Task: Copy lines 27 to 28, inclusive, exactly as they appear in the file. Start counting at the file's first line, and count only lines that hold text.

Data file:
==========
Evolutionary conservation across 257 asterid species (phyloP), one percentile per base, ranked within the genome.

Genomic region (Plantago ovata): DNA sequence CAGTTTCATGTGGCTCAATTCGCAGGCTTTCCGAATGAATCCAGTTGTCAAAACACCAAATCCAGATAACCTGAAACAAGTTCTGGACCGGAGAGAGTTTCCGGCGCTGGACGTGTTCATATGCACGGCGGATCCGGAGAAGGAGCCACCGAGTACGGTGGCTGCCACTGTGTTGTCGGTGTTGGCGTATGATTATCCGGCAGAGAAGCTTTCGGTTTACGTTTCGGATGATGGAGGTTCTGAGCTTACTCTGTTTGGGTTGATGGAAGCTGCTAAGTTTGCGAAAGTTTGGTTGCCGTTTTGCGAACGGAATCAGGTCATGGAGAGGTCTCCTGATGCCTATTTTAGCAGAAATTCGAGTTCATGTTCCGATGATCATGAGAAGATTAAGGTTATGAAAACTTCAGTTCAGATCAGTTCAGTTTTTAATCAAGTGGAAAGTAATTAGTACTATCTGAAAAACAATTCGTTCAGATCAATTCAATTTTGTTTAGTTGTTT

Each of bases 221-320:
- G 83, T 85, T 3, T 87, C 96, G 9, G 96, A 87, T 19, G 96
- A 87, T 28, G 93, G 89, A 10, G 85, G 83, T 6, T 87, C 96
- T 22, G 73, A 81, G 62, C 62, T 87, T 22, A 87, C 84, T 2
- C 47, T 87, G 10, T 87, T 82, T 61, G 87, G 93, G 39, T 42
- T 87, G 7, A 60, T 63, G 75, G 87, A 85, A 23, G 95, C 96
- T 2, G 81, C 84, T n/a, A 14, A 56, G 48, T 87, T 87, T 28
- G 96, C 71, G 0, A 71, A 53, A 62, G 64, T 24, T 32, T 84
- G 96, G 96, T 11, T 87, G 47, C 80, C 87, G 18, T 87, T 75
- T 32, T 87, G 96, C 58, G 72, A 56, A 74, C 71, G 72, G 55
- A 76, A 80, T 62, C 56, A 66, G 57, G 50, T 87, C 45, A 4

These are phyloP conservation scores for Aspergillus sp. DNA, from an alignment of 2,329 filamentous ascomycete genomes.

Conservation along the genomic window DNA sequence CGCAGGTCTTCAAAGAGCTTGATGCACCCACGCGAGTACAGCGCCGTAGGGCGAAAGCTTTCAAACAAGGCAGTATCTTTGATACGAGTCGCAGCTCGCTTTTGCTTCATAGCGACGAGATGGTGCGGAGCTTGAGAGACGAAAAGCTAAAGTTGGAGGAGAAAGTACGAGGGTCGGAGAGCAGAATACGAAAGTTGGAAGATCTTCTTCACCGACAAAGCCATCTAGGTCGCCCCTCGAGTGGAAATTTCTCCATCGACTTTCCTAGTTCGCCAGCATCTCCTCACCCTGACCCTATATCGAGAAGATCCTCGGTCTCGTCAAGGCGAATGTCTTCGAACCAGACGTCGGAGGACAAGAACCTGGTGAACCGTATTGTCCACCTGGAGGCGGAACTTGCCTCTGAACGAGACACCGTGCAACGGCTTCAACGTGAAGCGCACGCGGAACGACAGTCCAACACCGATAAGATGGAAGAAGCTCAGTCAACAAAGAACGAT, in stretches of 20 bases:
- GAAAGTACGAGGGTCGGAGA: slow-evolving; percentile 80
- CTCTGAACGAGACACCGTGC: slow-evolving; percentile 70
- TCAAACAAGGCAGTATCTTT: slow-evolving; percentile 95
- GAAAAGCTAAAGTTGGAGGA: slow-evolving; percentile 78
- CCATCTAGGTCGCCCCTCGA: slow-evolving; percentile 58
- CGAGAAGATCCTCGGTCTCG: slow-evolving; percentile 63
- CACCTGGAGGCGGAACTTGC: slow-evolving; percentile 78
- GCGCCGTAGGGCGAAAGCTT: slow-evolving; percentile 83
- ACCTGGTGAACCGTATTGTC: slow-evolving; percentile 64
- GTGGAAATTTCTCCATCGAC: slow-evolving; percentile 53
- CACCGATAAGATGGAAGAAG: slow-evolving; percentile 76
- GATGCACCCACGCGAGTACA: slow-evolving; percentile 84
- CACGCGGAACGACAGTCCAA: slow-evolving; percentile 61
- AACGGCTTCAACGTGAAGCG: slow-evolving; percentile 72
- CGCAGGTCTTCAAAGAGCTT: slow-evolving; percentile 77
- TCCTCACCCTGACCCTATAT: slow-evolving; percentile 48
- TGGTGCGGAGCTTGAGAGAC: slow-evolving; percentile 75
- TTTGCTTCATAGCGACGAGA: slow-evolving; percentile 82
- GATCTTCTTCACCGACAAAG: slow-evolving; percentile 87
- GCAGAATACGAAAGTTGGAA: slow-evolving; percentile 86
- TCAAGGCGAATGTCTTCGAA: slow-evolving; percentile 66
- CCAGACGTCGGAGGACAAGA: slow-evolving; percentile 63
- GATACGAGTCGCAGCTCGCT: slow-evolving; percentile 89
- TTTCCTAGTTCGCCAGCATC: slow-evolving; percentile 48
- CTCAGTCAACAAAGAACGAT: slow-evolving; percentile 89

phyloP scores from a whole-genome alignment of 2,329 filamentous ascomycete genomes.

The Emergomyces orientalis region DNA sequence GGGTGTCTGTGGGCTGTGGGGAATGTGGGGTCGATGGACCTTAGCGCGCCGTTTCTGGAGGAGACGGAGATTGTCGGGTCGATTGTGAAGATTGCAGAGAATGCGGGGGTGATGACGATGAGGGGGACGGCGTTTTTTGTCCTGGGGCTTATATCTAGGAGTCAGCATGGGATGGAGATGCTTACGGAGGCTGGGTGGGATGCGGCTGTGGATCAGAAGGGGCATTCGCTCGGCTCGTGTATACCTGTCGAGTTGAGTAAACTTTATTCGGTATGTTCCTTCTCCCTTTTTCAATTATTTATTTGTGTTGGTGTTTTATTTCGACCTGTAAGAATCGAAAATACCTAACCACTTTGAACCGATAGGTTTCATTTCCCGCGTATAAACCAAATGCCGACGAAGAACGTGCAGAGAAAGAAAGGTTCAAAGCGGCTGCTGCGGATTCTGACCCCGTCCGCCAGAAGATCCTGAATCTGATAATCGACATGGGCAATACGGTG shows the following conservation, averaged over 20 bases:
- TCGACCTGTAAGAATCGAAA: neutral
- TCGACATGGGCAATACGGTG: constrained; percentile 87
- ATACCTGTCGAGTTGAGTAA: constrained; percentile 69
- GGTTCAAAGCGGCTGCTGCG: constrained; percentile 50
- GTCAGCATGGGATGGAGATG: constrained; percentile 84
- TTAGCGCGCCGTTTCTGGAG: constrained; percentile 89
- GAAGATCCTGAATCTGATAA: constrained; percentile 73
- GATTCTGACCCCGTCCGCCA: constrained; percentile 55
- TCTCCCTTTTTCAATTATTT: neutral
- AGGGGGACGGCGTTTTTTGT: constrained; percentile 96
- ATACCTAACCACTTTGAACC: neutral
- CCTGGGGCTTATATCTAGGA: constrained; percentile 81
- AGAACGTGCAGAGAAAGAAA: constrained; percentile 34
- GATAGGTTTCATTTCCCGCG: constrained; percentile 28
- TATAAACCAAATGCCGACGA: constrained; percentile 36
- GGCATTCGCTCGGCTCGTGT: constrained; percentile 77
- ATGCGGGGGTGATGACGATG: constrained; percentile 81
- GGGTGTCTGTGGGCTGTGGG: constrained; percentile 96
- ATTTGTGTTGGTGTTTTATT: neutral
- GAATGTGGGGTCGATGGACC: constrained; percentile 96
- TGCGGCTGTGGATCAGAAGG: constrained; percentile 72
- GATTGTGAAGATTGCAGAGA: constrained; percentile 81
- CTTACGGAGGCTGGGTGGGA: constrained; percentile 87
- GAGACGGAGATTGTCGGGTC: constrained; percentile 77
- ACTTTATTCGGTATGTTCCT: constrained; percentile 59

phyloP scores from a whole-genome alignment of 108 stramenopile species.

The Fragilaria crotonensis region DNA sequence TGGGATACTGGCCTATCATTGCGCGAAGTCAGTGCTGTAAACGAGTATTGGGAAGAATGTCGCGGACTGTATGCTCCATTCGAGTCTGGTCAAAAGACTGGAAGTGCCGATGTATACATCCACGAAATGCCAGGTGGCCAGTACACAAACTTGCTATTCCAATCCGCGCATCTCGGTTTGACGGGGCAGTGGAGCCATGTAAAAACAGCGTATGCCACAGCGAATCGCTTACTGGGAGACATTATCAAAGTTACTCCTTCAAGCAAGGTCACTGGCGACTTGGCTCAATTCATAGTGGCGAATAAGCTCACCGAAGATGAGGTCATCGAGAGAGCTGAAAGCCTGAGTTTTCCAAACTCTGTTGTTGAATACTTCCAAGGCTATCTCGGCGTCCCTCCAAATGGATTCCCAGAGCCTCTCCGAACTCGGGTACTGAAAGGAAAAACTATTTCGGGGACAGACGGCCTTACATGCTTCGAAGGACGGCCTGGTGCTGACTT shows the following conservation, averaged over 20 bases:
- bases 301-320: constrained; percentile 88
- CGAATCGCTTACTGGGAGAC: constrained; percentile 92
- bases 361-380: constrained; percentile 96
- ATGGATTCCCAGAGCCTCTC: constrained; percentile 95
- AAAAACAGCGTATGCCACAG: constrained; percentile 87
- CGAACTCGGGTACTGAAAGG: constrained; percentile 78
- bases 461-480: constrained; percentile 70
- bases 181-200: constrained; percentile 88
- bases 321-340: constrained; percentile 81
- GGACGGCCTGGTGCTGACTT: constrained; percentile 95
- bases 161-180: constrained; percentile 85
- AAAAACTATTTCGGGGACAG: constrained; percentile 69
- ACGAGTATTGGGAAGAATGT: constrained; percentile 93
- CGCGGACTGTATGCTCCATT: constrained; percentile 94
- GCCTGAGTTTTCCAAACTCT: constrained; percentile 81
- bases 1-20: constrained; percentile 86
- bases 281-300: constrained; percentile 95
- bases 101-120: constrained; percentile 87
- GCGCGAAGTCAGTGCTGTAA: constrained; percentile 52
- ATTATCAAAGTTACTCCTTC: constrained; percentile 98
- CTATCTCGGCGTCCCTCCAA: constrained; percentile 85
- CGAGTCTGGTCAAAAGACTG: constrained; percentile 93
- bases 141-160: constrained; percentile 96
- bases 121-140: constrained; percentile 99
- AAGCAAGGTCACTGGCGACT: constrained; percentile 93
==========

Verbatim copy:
- GATGCACCCACGCGAGTACA: slow-evolving; percentile 84
- CACGCGGAACGACAGTCCAA: slow-evolving; percentile 61